Since tomorrow is Good Friday and P&R will not be open, I am posting this week’s author interview, today. This week we get to learn a little more about David G. Peterson, author of Encountering God Together.

  • Question #1 – Tell us a little bit about yourself.

I am an Australian pastor and theologian, who has spent most of his life training others for ministry, first at Moore College in Sydney and then at Oak Hill College in London. I am now an emeritus faculty member at Moore College, teaching a couple of hours each week. I am also engaged in running a preaching course and in writing books. I have been married for over 40 years and have three adult sons and four grandchildren.


  • Question #2 – What inspired you to write Encountering God Together?

I have always been interested in exploring biblical teaching about worship and thinking about the most helpful ways to prepare and lead church services. I wrote a biblical theology of worship called Engaging with God, which was published in 1992 and has been much used in seminaries for courses on the subject. Many people have urged me to apply this teaching more specifically to congregational gatherings and to write at a more popular level on worship. So my latest book is the result and I hope it meets the need that has been expressed.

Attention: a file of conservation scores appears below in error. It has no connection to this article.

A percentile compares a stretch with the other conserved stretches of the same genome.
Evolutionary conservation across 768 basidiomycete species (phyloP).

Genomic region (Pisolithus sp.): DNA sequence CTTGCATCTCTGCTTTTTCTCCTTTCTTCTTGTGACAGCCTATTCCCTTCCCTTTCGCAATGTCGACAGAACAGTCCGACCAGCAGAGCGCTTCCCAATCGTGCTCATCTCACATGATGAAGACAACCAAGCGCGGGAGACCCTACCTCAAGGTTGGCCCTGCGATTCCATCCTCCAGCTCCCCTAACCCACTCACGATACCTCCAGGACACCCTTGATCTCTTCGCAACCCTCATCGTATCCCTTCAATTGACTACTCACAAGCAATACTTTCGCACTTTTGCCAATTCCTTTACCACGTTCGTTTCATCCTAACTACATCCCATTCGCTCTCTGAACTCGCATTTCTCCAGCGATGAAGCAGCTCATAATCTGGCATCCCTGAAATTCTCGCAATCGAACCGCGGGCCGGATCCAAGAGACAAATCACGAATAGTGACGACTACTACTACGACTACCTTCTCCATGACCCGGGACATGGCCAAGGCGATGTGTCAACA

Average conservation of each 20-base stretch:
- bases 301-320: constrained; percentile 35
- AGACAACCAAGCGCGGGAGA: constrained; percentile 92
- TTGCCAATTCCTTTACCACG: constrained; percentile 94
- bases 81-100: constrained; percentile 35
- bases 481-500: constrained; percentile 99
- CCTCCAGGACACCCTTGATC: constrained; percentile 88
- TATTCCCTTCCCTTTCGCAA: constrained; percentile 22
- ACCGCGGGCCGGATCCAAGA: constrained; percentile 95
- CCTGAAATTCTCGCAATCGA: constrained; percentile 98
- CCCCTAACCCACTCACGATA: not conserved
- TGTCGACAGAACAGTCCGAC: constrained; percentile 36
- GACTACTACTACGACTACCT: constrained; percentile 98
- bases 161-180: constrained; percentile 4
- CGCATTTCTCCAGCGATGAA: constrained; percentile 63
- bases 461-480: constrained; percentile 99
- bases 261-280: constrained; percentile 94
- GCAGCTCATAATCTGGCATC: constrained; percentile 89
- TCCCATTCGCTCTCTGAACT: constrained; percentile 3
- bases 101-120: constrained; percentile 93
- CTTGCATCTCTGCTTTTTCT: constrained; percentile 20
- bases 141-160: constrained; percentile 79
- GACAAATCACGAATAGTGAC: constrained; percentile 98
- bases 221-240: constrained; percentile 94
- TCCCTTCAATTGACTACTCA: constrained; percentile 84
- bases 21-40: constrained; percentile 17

• Question #3 – What book(s) are you reading now?

Recently, I was asked to write a commentary on Paul’s Letter to the Romans and so this is occupying most of my spare time. I enjoy reading commentaries that others have written, but also books on some of the key issues in Romans such as justification by faith. Most of all, I enjoy reading Romans in the Greek text, pouring over the words and trying to evaluate exactly what Paul has written.


  • Question #4 – What advice would you give to aspiring writers?

Start in a small way by writing articles or short pieces on your area of interest. Be sure about your target audience and write with them in mind. If possible, try to teach what you are writing to a group representative of your target audience, to get feedback and discover how well you are communicating. Show what you have written to experts you trust and invite comments and criticism. Don’t be hurt if the criticisms mean changing what you have written quite radically!


If you would like to learn more about David Peterson,

visit his website: